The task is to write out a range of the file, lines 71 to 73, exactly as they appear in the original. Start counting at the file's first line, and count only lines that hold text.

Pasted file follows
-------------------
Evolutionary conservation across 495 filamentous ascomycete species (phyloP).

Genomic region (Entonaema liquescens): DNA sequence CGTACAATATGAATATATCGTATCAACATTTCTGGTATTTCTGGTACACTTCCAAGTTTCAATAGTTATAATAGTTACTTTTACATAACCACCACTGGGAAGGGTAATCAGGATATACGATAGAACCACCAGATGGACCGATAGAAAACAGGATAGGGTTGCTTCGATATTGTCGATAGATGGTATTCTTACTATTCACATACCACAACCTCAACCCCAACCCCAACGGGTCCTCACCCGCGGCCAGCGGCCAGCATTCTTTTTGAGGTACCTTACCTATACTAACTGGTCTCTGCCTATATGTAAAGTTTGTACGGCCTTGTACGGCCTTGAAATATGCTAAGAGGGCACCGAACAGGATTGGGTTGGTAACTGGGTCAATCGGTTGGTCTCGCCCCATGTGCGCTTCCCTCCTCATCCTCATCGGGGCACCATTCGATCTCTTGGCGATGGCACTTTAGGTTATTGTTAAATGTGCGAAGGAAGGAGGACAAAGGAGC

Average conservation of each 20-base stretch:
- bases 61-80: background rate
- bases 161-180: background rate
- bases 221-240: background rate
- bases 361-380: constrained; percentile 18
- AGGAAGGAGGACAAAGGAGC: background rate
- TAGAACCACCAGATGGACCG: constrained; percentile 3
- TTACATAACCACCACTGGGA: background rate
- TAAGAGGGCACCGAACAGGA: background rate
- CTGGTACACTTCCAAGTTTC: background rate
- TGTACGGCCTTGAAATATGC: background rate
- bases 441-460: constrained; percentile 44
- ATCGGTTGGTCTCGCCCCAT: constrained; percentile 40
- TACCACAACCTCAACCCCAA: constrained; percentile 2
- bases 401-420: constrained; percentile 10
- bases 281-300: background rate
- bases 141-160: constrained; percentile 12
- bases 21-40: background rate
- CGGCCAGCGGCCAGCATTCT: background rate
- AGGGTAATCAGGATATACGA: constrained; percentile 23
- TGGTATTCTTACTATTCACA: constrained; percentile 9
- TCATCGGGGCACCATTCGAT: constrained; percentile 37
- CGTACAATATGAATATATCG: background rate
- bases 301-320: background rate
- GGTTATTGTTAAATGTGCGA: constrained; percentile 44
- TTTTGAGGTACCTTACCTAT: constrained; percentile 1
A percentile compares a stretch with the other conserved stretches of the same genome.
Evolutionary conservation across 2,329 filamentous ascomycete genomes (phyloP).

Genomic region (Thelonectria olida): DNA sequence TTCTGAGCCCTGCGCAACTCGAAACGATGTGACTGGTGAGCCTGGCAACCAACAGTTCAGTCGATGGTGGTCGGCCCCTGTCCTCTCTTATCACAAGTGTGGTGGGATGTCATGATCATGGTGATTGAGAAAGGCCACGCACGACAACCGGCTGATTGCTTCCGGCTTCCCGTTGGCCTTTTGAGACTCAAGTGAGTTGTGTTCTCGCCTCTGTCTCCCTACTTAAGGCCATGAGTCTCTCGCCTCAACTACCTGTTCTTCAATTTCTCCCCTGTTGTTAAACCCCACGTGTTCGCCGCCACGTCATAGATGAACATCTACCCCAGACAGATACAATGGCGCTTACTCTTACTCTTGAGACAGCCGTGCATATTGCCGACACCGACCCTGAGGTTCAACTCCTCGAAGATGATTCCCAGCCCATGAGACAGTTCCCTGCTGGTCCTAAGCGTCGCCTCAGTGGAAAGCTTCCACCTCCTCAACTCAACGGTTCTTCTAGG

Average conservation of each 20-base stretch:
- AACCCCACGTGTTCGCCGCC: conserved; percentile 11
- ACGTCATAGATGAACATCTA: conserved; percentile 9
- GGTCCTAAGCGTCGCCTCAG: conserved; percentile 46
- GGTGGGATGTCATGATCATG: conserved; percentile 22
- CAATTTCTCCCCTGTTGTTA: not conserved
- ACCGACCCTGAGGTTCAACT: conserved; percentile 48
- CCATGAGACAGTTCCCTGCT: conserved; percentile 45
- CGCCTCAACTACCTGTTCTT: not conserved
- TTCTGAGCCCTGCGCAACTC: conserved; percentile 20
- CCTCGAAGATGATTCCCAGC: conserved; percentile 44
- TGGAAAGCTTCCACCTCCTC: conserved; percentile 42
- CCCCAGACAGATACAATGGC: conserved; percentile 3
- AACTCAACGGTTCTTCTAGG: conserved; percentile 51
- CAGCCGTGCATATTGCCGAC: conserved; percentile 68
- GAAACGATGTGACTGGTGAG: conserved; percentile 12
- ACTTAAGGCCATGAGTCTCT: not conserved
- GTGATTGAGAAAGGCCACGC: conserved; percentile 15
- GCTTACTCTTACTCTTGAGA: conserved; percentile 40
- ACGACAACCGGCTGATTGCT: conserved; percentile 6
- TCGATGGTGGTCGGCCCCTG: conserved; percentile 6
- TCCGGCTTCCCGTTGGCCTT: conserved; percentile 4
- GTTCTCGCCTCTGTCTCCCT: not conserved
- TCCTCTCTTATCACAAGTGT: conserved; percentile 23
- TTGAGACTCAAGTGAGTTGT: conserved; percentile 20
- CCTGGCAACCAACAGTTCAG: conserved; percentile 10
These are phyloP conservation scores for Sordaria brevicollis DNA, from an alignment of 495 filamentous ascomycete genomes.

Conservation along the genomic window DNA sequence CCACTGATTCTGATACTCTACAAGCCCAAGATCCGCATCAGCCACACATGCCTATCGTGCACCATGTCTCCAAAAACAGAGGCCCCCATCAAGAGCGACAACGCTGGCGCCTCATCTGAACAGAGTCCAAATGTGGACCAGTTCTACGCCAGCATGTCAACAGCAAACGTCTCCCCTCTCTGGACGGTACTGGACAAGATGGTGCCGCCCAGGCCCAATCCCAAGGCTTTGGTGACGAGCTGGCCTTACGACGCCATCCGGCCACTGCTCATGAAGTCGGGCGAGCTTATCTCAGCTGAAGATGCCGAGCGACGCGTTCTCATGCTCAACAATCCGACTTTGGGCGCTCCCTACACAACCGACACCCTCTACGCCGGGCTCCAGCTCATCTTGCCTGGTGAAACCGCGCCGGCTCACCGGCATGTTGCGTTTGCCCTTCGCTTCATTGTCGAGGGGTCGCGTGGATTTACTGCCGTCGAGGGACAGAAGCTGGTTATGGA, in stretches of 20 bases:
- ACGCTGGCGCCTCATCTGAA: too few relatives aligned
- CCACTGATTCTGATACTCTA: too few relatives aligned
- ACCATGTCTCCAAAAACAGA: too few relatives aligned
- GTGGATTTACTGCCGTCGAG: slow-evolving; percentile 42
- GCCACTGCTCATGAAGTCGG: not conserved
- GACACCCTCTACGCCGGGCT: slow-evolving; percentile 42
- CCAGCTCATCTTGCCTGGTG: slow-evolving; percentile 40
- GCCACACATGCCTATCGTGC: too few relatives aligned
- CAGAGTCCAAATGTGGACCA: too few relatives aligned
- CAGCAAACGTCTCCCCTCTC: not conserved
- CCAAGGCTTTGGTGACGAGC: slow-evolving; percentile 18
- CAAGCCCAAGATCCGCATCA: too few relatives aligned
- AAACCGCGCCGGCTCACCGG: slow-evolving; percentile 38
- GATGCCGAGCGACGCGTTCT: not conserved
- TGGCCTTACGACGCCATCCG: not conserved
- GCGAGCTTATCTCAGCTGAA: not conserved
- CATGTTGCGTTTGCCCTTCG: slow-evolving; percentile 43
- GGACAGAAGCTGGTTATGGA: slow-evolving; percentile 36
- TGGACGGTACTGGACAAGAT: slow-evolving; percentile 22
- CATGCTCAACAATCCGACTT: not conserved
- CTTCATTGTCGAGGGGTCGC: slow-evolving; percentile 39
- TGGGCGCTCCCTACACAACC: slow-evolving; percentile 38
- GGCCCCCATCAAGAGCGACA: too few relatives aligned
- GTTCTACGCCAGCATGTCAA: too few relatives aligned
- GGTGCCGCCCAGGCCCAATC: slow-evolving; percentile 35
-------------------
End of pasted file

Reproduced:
- CAAGCCCAAGATCCGCATCA: too few relatives aligned
- AAACCGCGCCGGCTCACCGG: slow-evolving; percentile 38
- GATGCCGAGCGACGCGTTCT: not conserved